Michael Murakami, seminar of '01
Harvard University '01, BA
Univ. of Calif., Berkeley '08, Ph.D.

Shterna Friedman '04
Barnard College '03
Iowa Writers' Workshop MFA '06


A question from the audience during the Critical Review Foundation Conference on Political Ignorance and Dogmatism, Boston, August 31, 2008.

The final panel at the Critical Review Foundation Conference on Political Ignorance and Dogmatism: L-R, Jeffrey Friedman, Tom Hoffman, Russ Muirhead, and Mark Pennington (not shown: Ilya Somin).


  • Critical Review now has a Facebook page--make us your "friend"!

  • On June 30-July 2, 2012, ten outstanding students and scholars from around the world participated in a seminar on Challenges to Classical Liberalism in San Antonio. Kate Bermingham, who will be attending graduate school in political theory, was a student of 1999-2000 seminar alumnus Prof. Samuel DeCanio when he taught at Georgetown. Sam Bowman, who will be attending graduate school in comparative politics, is the head of the Adam Smith Institute in London. Zeljka Buturovic is a recent recipient of a psychology Ph.D. from Columbia University. Zachary Caceres, a recent NYU graduate, is considering a career in political theory. Gary Merrett, who also attended the 2009 and 2011 seminars, is considering grad school in political psychology. Kyle O'Donnell is a Ph.D. student in economics at George Mason University. Chris Opperman is a senior in the Social Studies program at Harvard. Jake Roundtree, who also attended the 2011 seminar, will be applying to political theory graduate programs this fall. Rajiv Shah is studying legal theory at the University of Cambridge. Joshua Temin will be a first-year graduate student in economics at the University of Pennsylvania. We are looking forward to great things from all ten of them, and several are already plotting out radical-ignorance research agendas. See "photos" at left for pictures of the seminar.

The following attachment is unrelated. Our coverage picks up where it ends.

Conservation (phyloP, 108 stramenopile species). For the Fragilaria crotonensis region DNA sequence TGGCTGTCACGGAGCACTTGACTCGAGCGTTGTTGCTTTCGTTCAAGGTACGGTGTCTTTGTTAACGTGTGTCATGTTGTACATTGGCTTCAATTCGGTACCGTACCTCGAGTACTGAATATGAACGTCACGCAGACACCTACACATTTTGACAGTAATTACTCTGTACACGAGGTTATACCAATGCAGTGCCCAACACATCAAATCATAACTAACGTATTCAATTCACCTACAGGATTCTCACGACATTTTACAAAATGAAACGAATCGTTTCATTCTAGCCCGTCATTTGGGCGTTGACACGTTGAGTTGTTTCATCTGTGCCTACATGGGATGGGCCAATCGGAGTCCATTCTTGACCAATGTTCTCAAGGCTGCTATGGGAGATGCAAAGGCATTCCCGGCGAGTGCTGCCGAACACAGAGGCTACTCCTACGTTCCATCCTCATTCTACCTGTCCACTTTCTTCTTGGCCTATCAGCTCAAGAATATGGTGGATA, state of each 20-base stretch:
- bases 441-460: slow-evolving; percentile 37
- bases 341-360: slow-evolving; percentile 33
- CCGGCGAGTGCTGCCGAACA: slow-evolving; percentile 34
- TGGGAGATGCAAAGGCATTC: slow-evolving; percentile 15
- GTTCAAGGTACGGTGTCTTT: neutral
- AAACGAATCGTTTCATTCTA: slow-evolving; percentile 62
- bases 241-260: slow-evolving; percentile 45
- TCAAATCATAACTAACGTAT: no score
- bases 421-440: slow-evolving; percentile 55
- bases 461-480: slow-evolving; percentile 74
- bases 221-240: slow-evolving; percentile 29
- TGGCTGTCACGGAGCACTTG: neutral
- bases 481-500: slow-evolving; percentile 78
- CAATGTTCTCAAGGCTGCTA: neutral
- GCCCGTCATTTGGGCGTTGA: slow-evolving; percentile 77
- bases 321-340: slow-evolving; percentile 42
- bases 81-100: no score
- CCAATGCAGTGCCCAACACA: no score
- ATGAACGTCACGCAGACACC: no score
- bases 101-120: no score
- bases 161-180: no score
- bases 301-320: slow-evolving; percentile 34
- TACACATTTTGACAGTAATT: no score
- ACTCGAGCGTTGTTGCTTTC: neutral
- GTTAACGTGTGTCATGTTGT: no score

• In March 2012, Wladimir Kraus (seminar of 2011 and coauthor of Engineering the Financial Crisis) successfully defended his dissertation in economics at the Univeristy of Aix-en-Provence. Hail Dr. Kraus! In the fall he will be starting work on a Ph.D. in political science at the University of Michigan.

  • Kai Jaeger (seminar of 2009), a graduate student in comparative politics at Duke University, has published his first academic paper, "Why Did Thailand's Middle Class Turn against a Democratically Elected Government? The Information-Gap Hypothesis," in the journal Democratization. Kai explains populist "red" and anti-populist "yellow" movements in Thailand by means of the different groups' access to information about former populist Prime Minister Thaksin.

  • Clark Durant (seminar of 2011) and Michael Weintraub (seminar of 2011) published "Altruism, Righteousness, and Myopia" in Critical Review vol. 23, no. 3.